My passion and subsequent expertise in this subject have followed years of self-study and reading. I have tried to make sense of the conflicting views that the world has thrown at me, confusing me by each claiming to be the truth, the whole truth, and nothing but the truth (the seller's marketplace). The books in this series, reflect how difficult it is to be yourself and how much courage it takes to break free of your conditioning, parental or societal. It covers the necessary breakdown of the internal personality, so that a new you can emerge from the cocoon of the reassembled old you, butterfly-like.

Tony's book list on the struggle to be yourself in a crazy world

Tony Sandy Why did Tony love this book?

The Divided Self kick-started my search for the truth of the human condition. It taught me that I didn't have to follow the life laid out for me and that I was expected to follow. Through it I discovered that I was not the only person trapped in a world and struggling to make sense of the bizarre and contradictory reality around me, that lied and lied about existence continually. Further books by him reinforced this awareness of the illogic of it all, including The Politics of Experience, The Self and Others, and Knots. I was Brer Rabbit, caught in the honey trap of the tar baby and this book showed me that.

By R.D. Laing,

Why should I read it?

3 authors picked The Divided Self as one of their favorite books, and they share why you should read it.

What is this book about?

Presenting case studies of schizophrenic patients, Laing aims to make madness and the process of going mad comprehensible. He also offers an existential analysis of personal alienation.


Book cover of The Worm at the Core: On the Role of Death in Life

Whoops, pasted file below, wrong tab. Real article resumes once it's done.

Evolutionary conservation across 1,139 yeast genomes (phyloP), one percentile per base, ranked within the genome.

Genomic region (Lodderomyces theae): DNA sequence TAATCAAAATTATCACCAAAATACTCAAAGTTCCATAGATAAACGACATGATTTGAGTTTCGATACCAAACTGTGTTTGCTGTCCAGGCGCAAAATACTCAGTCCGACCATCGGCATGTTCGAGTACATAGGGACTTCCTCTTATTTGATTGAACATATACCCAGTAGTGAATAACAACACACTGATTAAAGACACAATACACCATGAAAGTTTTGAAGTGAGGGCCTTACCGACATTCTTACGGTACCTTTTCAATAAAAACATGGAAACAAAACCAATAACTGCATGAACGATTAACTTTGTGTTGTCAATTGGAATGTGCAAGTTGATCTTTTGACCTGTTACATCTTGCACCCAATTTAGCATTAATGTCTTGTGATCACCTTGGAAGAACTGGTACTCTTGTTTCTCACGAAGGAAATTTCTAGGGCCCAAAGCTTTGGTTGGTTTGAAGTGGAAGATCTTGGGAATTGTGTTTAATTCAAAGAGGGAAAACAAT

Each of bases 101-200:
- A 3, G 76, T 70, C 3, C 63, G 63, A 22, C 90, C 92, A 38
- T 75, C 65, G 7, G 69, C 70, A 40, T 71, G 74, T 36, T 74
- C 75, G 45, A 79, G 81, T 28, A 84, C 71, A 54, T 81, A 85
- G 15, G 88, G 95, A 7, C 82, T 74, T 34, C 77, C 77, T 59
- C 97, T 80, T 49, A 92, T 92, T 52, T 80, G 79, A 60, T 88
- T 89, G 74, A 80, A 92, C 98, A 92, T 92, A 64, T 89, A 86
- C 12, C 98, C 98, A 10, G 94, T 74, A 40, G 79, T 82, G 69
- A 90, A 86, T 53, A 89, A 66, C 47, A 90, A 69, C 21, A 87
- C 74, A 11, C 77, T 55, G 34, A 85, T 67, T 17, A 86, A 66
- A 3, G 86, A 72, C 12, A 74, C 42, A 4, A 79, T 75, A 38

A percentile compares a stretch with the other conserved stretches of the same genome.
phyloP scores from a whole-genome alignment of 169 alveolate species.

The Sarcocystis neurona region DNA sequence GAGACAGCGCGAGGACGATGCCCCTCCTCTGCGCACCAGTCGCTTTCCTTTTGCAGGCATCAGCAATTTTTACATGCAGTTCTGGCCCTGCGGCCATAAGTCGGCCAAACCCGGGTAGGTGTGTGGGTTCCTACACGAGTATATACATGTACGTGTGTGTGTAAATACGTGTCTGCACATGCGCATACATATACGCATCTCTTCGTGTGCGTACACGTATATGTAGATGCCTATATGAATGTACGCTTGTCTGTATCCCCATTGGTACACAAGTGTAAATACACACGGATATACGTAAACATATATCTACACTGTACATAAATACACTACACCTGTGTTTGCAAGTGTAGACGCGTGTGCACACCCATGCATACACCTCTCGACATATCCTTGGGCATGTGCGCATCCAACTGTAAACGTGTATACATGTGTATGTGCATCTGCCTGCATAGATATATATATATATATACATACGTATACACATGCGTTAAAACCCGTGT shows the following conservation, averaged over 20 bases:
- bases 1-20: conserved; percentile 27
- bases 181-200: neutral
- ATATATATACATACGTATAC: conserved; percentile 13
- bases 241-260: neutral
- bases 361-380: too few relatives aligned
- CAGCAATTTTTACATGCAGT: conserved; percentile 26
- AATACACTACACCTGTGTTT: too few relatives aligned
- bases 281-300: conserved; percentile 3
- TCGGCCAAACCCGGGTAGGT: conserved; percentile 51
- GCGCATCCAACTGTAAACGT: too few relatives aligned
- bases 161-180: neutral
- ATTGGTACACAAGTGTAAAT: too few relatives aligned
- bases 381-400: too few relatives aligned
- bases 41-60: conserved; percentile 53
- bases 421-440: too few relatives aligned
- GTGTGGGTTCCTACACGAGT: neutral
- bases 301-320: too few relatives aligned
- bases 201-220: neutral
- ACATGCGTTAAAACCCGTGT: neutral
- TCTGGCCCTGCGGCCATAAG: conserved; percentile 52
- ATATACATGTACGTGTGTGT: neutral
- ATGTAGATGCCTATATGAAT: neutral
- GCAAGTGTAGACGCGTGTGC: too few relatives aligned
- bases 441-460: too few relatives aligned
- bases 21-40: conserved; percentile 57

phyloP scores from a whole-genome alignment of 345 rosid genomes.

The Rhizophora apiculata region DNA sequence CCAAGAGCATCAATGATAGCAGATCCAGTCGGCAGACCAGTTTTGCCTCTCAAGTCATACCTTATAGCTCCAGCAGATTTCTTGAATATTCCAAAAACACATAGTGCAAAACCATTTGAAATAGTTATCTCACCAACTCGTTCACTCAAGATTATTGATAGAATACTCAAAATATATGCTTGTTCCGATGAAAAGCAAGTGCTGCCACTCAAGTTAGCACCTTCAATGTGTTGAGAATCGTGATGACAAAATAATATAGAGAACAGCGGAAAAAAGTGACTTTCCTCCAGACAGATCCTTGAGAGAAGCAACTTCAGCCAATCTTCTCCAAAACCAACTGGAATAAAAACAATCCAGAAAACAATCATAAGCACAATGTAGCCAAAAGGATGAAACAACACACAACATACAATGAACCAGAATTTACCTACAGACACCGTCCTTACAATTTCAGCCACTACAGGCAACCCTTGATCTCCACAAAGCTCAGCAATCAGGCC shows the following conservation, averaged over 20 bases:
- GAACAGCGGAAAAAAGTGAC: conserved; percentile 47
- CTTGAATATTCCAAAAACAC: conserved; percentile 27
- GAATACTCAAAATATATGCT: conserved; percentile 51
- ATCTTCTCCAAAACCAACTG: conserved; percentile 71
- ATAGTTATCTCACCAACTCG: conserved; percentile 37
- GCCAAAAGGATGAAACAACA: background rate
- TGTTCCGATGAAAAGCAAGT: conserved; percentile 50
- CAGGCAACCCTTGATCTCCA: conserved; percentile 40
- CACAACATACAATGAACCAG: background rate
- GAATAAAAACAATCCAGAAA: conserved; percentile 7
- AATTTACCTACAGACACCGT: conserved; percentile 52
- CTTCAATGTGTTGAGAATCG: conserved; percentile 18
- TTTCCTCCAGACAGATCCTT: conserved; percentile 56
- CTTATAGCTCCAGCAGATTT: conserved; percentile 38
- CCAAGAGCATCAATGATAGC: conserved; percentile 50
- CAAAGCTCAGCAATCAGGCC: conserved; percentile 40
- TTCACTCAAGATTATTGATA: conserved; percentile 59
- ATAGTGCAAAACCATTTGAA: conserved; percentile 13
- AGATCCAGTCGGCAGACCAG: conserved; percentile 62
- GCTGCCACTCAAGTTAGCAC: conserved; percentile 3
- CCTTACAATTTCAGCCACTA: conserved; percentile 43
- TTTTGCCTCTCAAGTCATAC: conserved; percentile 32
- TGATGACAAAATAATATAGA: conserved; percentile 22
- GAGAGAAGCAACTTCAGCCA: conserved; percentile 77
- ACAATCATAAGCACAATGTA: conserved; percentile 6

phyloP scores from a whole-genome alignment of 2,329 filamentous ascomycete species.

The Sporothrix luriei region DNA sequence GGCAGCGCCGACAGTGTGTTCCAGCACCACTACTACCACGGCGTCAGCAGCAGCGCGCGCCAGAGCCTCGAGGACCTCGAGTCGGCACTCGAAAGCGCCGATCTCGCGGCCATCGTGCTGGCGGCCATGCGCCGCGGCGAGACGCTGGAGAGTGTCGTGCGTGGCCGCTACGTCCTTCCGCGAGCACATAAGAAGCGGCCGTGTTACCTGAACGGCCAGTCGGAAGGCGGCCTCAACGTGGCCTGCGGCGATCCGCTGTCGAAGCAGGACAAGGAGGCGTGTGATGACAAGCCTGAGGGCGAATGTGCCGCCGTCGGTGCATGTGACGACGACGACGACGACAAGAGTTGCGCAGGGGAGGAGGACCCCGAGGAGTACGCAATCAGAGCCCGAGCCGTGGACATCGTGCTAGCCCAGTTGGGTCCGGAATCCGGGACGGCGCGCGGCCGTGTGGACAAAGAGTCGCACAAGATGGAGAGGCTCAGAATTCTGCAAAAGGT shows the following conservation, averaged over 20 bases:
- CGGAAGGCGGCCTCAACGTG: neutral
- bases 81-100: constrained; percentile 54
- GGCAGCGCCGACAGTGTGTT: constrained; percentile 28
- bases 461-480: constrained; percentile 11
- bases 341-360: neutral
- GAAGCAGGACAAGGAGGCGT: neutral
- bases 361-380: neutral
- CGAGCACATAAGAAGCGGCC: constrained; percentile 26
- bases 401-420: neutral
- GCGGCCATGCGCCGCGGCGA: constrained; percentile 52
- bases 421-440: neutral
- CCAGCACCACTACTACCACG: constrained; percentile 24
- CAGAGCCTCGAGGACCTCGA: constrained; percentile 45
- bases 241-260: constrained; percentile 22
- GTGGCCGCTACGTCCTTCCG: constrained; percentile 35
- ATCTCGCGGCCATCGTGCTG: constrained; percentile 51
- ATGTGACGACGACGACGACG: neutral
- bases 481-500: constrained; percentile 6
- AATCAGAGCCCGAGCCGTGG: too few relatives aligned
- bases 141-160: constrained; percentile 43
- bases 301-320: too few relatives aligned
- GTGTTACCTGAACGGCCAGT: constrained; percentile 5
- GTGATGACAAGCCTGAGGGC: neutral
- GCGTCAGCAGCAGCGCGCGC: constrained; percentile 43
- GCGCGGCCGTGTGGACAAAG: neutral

Mordecai George Sheftall Author Of Blossoms In The Wind: Human Legacies of the Kamikaze

From my list on how culture makes us do self-destructive things.

Why am I passionate about this?

On the morning of September 11, 2001, I woke up expecting to spend that day – and the rest of my academic career – leisurely studying the interplay of culture and individual temperament in second language acquisition. As the rest of that terrible day unfolded, however, my research up to that point suddenly seemed very small and almost decadently privileged. Recruiting the rudimentary cultural anthropology toolbox I had already amassed, I took a deep breath and plunged into the rabbit hole of studying the role of culture in human conflict. Twenty-two years later, using my Japan base and relevant language skills, my research has focused on the Japanese experience in World War II.

Mordecai's book list on how culture makes us do self-destructive things

Mordecai George Sheftall Why did Mordecai love this book?

Solomon et al experienced eureka moments similar to my own when they read Ernest Becker as young social psychologists in the 1980s.

Combining their research efforts, they set out to provide “hard” empirical evidence that would support Becker’s cultural thesis. In the process, they developed what eventually became known as “Terror Management Theory” (TMT).